F.N.P.S.M.S and Its Mission
The French maize seed industry has been meeting the rising standards of consistency, quantity, and quality of domestic and international clients for more than 70 years now.
The maize seed production network took shape in France as early as 1950, at the initiative of leading maize professionals and cooperatives in south-western France. Placing local hybrid production above U.S. hybrid imports, these visionary actors opened the path towards a domestic industry focused on excellence, which has come to be widely-known for the competence of its experts. By doing so, they were instrumental in fostering and supporting the development of grain and feed maize in France and Europe as a whole.
To attain the current level of competence and productivity, growers and seed companies joined their forces and know-how to form the F.N.P.S.M.S., an interprofessional organisation (the National Federation for the Production of Maize and Sorghum Seeds). The system, which is unique in the world, has allowed France to strengthen its European leadership and remain the world’s first maize seed exporter.
The FNPSMS includes all actors involved in maize and sorghum seed production in France, namely the seed companies and the growers multiplying seeds. Maize seed producers are organised in 25 department-level or regional unions, under the overall umbrella of the A.G.P.M. MAÏS SEMENCE. The 32 seed companies – breeders and subcontractors – are part of the maize and sorghum division of the UFS (Union Française des Semenciers – the French Seed Producer Union).
The interprofessional organisation is a hub of proposals and debates on the development of French maize seed production.
Based on its members’ work, once every three years, the FNPSMS sets the strategic directions that will constitute the industry’s work priorities. This collaborative way of working, which involves the two above categories equally, enables the organisation to respond to any concerns that its members might have. The work priorities are reviewed periodically and are meant to maintain the high performance of the French industry and consolidate its leadership.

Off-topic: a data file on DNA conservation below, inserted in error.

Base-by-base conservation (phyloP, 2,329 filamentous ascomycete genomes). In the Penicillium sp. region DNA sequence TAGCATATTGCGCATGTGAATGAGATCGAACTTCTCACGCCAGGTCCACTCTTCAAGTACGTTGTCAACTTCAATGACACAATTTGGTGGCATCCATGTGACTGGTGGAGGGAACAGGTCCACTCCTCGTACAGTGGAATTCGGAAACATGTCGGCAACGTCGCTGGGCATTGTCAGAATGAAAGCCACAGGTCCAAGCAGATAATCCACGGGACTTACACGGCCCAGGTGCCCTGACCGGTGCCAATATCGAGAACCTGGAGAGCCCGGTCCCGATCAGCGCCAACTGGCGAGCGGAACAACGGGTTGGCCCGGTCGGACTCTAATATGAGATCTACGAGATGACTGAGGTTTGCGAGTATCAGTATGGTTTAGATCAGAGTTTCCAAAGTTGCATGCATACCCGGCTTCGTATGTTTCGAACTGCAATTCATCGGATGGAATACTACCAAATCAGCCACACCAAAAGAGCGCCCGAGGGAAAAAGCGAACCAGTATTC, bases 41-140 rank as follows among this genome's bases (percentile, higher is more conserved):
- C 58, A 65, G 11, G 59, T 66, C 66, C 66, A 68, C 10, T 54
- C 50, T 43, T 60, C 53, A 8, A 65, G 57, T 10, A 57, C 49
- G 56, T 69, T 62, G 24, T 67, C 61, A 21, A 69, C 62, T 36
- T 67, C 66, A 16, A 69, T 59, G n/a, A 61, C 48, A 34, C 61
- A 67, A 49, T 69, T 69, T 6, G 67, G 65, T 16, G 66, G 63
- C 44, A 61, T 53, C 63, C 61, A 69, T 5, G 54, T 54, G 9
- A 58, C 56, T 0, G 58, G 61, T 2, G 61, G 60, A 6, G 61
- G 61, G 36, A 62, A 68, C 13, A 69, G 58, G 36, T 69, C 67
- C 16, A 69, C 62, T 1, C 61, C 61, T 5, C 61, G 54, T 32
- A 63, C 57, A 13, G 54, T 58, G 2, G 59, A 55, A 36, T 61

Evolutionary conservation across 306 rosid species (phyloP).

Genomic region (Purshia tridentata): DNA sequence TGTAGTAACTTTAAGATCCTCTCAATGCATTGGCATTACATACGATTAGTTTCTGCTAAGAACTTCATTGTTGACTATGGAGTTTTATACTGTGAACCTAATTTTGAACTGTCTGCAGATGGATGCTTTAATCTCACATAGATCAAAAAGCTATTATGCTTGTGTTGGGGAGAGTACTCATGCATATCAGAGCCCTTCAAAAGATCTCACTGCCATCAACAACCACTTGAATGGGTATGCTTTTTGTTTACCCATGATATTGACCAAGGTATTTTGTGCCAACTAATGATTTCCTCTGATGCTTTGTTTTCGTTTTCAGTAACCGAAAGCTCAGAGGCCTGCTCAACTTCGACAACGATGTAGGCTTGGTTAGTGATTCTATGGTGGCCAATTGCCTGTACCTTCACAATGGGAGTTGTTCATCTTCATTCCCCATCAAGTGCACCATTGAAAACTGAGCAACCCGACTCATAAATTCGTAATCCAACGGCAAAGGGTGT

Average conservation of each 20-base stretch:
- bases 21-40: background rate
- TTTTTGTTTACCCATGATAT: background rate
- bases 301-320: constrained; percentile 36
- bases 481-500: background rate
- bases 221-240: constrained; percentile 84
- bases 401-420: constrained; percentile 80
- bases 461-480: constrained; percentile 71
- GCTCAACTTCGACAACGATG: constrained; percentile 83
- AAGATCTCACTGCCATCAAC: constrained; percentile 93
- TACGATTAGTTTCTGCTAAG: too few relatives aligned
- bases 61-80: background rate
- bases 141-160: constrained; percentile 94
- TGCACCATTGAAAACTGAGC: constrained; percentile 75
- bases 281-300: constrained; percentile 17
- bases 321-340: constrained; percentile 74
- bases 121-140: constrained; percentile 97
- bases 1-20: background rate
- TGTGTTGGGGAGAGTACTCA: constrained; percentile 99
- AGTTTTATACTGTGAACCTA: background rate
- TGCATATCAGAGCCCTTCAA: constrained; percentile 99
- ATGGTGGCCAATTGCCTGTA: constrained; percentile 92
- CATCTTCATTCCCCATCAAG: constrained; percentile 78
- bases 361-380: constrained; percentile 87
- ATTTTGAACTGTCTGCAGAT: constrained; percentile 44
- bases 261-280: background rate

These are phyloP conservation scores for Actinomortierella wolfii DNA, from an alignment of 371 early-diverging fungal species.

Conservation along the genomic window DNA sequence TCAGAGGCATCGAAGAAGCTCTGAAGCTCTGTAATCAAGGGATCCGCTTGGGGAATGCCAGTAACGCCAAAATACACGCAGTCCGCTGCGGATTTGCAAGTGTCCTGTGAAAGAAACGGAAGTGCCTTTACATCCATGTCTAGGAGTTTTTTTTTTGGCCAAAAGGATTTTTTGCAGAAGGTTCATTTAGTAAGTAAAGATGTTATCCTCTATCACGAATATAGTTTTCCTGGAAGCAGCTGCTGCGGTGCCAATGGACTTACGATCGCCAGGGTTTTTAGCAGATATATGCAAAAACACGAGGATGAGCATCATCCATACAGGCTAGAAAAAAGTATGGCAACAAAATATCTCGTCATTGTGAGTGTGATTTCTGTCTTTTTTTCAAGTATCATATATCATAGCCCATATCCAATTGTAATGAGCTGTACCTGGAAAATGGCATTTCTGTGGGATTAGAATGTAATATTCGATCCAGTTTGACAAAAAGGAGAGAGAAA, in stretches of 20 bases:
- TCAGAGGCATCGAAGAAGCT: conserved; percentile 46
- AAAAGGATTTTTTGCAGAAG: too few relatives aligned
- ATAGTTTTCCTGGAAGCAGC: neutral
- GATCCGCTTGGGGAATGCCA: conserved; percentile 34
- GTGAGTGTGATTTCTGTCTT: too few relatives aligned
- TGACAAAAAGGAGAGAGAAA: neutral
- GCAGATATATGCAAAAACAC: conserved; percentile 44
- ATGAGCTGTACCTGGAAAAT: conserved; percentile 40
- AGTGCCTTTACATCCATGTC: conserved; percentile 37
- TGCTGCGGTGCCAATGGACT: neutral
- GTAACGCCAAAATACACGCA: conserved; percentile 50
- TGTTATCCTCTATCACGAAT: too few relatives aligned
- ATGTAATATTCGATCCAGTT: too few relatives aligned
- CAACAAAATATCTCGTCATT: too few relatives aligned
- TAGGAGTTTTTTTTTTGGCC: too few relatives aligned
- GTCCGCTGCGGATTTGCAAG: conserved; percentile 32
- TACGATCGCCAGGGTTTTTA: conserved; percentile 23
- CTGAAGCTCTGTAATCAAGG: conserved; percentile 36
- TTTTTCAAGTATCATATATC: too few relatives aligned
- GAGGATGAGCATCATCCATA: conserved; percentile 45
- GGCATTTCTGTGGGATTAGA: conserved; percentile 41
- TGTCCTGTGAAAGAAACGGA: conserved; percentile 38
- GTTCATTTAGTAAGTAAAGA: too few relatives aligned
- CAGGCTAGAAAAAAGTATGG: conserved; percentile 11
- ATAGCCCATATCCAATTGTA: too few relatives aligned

The FNPSMS objectives include three major aspects: to manage the French maize production technically and economically; to contribute to its development domestically and internationally; and to represent the local industry before the French and European regulatory and sanitary bodies.
Detailed Missions of the FNPSMS
1. Crop Inspection and Regulatory Enforcement Regarding Production
– To ensure compliance with the Technical Regulation on the production, inspection, and certification of maize seeds;
– To train and oversee the staff that carry out crop inspections.
2. Production Quality
– To support initiatives aimed at optimising the field-to-plant production process;
– To control technical obstacles in order to increase productivity and secure seed production;
– To deliver high-quality seeds that meet the requirements of international clients.
3. Industry-specific Interprofessional Laboratory
– To serve as reference in seed quality tests across the French territory;
– To facilitate exports of French-produced seeds by providing the necessary accreditations.
4. Market Watch and Forecasting
– To watch and analyse European market trends;
– To set reference economic indicators regarding seed production;
– To oversee contract terms between seed companies and growers multiplying the seeds;
– To generally secure the income of industry actors.
5. Promotion and Communication
– To promote the “Made in France” maize seeds and Western genetics;
– To support grain and feed maize production areas in France and abroad;
– To consolidate feed maize and high-moisture corn outlets through agronomic and livestock feeding trials;
– To help to bring maize back into the focus of various target-categories: grain producers, livestock growers, opinion leaders, and the general public.
6. Industry Organisation
– To allow the various stakeholders to complement one another and work together to ensure the common dynamics;
– To provide new competitive avenues and levers, to the industry.
7. Regulatory and Institutional Watch
– To track changes in effective legislation and certification standards;
– To follow innovations, as well as developments in new plant breeding techniques.